*In the following two-part post, Vann and Chunate share their how they met, fell in love and how they adjusted to Vann’s gender identity. When sharing how they first met, please be aware that Chunate uses “he” pronouns even though Vann had not yet transitioned.
Chunate was working at a McDonald’s in Baltimore in 1997 when Vann walked in with a friend. Chunate hooked them up with some food, but had no idea that Vann would later become her wife and then her husband. At the time Vann had ever dated a woman and Chunate was somewhat accustom to loving women, however neither had a clue about gender identity. Vann simply remembered thinking Chunate was very pretty. They eventually developed a close friendship and August 15, 2014, marked their 10 year anniversary. Below they share how their relationship evolved:
Black Lesbian Love Lab: How did you two become friends?
Chunate: He lived directly down the street from me. [One day] we sat on the curb and talked and talked and talked from there we built a friendship. We would talk daily. I’d go to his house sit and vibe just get to know each other. And then he would pick my daughter up from the school bus for me because I had to go to work. We had a real good friendship.
Vann: She was living with her mom and I was living by myself. We talked a lot about everything.
Chunate: And then … he abandoned me. He started hanging out with some new people and when I wanted to hang around I was the high blower. I didn’t smoke like that. Trying to talk to someone on weed was not working. We kinda drifted apart. I knew I was a lesbian. I knew that I liked women … but I hadn’t pursued anyone just yet. I liked Vann. I did.
BL3: Vann, did you know the attraction was mutual?
Vann: I had no idea she was attracted to me, I really didn’t know what was going on. I knew that I had a caring for her, a protective feeling that I had. She had a friend that did her dirty …
Chunate: That was my first [woman]. The day after we [hooked up] she acted like it never happened. I told Vann.
Vann: I was mad (smiling). Cause I liked you I guess. Even now when I look at it, I hadn’t laid claim. We were doing this tango of a dance. Part of the reason I was getting high so often was because I was fighting an internal battle around what I now know as my gender identity.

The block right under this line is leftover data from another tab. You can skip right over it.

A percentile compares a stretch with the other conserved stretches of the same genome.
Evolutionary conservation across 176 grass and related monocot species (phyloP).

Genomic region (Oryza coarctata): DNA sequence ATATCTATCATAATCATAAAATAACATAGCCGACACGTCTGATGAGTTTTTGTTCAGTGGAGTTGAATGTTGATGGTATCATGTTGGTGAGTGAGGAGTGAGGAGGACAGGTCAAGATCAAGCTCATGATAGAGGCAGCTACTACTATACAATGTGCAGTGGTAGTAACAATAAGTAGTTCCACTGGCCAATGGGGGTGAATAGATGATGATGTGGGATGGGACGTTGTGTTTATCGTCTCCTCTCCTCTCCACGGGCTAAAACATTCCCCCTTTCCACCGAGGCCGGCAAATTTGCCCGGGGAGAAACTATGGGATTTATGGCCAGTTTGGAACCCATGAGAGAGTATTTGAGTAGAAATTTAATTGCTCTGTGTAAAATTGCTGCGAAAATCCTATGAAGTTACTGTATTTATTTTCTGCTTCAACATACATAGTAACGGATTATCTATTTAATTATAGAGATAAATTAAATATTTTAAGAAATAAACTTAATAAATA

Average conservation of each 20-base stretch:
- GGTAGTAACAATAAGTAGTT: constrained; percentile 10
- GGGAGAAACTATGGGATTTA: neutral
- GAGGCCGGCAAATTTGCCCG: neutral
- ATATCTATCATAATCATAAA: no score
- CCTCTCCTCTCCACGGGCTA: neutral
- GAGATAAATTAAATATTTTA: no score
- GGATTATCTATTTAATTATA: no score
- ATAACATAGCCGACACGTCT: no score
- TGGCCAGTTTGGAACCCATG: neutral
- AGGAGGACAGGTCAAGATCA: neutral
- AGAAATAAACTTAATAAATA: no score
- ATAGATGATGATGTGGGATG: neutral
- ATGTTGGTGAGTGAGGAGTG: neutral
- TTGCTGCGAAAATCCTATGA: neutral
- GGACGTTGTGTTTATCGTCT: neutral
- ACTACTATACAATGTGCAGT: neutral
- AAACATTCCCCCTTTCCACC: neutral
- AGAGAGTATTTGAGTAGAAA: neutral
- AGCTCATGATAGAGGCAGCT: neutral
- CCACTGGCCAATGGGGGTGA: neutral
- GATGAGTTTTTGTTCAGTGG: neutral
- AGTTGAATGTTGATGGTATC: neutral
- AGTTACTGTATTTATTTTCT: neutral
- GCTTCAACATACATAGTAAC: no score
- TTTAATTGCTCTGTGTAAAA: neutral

Chunate: While he was figuring out what he was trying to do, I was moving on. I started dating a girl I met while working at a nursing home. By then I knew I was a full-fledged lesbian. I knew what I was and what I wanted but still at the time I was living with my daughter’s father. I was trying to please both.
BL3: What was going on with you Vann?
Vann: Mentally I couldn’t accept the fact that I liked women, period. I couldn’t wrap my mind around it too tough. I had to get okay with it somehow. I struggled with what that would mean for my family and whether God would approve of it but at the same time I would fantasize about being with women.
At that time I’m a professional with a background in social work and didn’t know what to do. I was not in the party scene. I worked in Mount Vernon [a gay neighborhood in Baltimore] but there were no black women there at the time. And I was not a lipstick lesbian so I didn’t even know what to do. When I was high, I thought I was approaching Chunate and coming onto her. I swore I was doing mad game and then she said that I wasn’t, that I was just staring at her.
Chunate: He thought he told me he liked me. We ended up deciding to go to our first Pride festival together. We got dressed up, went downtown after dinner and caught the bus. There was an understanding that it was date in Vann’s mind.
Vann: I felt jittery on the inside. My stomach was turning. It was the first time that I was going out with a girl. She smiled like a Cheshire cat so she knew she was being courted.
Vann: The first time I ever slept in a bed with her was in 1999.